**Packages**- package

Functions for finding prime numbers, checking whether a number is prime, finding the factors of a number etc.
Version 0.2.1

This package includes the Sieve of O'Neill and two generalizations of the Sieve of Eratosthenes. The Sieve of O'Neill is a fully incremental primality sieve based on priority queues. The other two are array based, and are not incremental. One sieves the smallest prime factor, and is useful if you want to factor a large quantity of small numbers. The other sieves Euler's Totient, which is the number of positive integers relatively prime and less than a given number.
Version 0.1.2

Instances of numeric classes for functions and tuples. Import Data.NumInstances to get all the instances. If you want only function or only tuple instances, import Data.NumInstances.Function or Data.NumInstances.Tuple.
Version 1.3

Num, Enum, Eq, Integral, Ord, Real, and Show instances for Lazy ByteStrings
Version 0.0.0.1

Combinators for creating bijections from a subset of an arbitrary type to a range of Ints, , e.g. for using libraries that require Int IDs.
Version 0.2.1

Instances of the numerical classes for a variety of different numbers: (computable) real numbers, arbitrary precision fixed numbers, arbitrary precision floating point numbers, differentiable numbers, symbolic numbers, natural numbers, interval arithmetic.
Version 3000.2.0.0

Convert numbers to number words in a number of languages. Each language has its own module. The module name is based on one of the ISO 639 Alpha codes. Each module contains one or more cardinal functions and a struct function. The cardinal functions directly convert cardinal numbers to a string-like representation of their spoken form. The struct functions convert numbers to a polymorphic representation of their grammatical structure. All language modules are implemented using the numerals-base package.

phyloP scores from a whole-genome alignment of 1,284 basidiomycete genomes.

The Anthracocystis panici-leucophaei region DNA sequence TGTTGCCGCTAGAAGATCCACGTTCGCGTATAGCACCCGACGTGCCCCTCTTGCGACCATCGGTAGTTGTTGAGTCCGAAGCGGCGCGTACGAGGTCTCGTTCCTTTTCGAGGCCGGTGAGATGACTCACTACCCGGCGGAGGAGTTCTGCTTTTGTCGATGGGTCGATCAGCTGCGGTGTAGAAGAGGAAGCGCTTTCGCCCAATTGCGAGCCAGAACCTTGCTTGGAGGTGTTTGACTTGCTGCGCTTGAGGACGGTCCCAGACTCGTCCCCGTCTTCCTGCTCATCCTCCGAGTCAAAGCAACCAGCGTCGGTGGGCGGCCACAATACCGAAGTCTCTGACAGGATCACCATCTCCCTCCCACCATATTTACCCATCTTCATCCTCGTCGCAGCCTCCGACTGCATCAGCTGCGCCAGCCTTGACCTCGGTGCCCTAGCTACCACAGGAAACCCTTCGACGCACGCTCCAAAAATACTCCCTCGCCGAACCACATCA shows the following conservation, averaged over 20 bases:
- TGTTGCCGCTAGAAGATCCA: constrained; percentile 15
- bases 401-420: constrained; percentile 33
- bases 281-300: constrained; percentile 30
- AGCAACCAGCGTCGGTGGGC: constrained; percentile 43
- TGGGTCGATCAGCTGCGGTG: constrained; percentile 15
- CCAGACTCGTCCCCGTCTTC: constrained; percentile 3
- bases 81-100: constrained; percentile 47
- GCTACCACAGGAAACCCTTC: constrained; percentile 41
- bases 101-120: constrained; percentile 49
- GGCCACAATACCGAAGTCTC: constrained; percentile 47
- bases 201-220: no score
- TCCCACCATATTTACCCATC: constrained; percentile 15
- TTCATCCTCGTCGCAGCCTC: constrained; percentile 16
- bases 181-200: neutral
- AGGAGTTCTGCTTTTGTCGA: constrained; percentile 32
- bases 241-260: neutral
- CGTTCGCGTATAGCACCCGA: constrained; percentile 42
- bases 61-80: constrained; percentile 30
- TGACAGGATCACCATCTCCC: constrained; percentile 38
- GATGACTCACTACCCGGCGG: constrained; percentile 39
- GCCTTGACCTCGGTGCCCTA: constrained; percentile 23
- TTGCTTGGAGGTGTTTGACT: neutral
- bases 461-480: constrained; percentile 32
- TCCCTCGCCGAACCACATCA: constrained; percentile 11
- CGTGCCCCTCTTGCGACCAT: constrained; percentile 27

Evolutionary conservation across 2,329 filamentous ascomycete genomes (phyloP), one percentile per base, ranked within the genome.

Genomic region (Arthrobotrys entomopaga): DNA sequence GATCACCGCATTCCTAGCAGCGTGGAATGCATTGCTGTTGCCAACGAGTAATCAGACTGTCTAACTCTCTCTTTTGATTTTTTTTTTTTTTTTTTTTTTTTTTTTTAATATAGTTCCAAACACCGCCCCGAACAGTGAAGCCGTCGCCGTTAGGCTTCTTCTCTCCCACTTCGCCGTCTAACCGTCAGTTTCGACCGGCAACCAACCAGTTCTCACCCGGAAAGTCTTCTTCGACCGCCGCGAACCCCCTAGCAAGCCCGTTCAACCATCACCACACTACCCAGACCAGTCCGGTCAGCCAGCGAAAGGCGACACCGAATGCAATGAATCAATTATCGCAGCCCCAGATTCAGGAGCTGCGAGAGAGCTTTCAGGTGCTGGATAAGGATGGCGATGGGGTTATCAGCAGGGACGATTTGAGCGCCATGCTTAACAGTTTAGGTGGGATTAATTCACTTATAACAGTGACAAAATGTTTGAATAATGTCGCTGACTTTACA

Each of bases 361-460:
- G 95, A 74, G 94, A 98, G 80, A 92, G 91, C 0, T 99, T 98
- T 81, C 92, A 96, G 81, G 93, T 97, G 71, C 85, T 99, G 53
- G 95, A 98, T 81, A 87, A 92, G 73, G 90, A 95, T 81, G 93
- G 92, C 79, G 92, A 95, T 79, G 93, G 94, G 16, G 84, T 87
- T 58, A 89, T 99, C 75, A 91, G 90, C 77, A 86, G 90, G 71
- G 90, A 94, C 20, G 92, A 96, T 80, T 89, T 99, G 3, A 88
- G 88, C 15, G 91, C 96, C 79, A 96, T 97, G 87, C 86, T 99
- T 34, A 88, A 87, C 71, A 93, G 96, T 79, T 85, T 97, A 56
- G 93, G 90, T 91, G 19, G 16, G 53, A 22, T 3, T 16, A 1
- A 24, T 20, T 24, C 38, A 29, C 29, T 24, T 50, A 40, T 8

The use of this package is best understood with some examples. Because the results of conversion are polymorphic we need to choose a specific type. For these examples we'll use simple strings. But any type that has instances for Monoid and IsString will work. First some English number names, both British and US variants:
>>> import qualified Text.Numeral.Language.EN as EN >>> EN.uk_cardinal 123 :: Maybe String Just "one hundred and twenty-three" >>> EN.us_cardinal (10^50 + 42) :: Maybe String Just "one hundred quindecillion forty-two"
French, which contains some traces of a base 20 system:
>>> import qualified Text.Numeral.Language.FR as FR >>> FR.cardinal (-99) :: Maybe String Just "moins quatre-vingt-dix-neuf"
Conversions can fail. Alamblak, a language spoken by a few people in Papua New Guinea, has no representation for negative numbers:
>>> import qualified Text.Numeral.Language.AMP as AMP >>> AMP.cardinal (-3) :: Maybe String Nothing
Some languages have multiple scripts and methods for writing number names. Take Chinese for example, which can be written using Han characters or transcribed to the Latin script using Pinyin.
Traditional Chinese characters:
>>> import qualified Text.Numeral.Language.ZH as ZH >>> ZH.trad_cardinal 123456 :: Maybe String Just "AŒ, CÛ~”Am"
Simplified characters for use in financial contexts:
>>> ZH.finance_simpl_cardinal 123456 :: Maybe String Just "þ0Âß†/
þF"
Transcribed using Pinyin:
>>> ZH.pinyin_cardinal 123456 :: Maybe String Just "shíèrwàn snqin sìbÎi wÔshí liù"
Using the struct functions you can see the grammatical structure of number names. Because the results of these functions are polymorphic you need to specify a specific type.
>>> import qualified Text.Numeral.Language.NL as NL >>> NL.struct 123 :: Maybe Integer Just 123 >>> import Text.Numeral >>> NL.struct 123 :: Maybe Exp Just (Add (Lit 100) (Add (Lit 3) (Mul (Lit 2) (Lit 10))))
Compare with:
>>> NL.cardinal 123 :: Maybe String Just "honderddrieëntwintig"
100 (honderd) + (3 (drie) + (ën) 2 (twin) * 10 (tig))
Version 0.3.0.1

This package contains machinery to construct functions that convert numbers to number words. It allows you to write a function which converts a number like 142 to the string "one hundred and forty-two".
The documentation for the Text.Numeral module contains an high level overview of the package.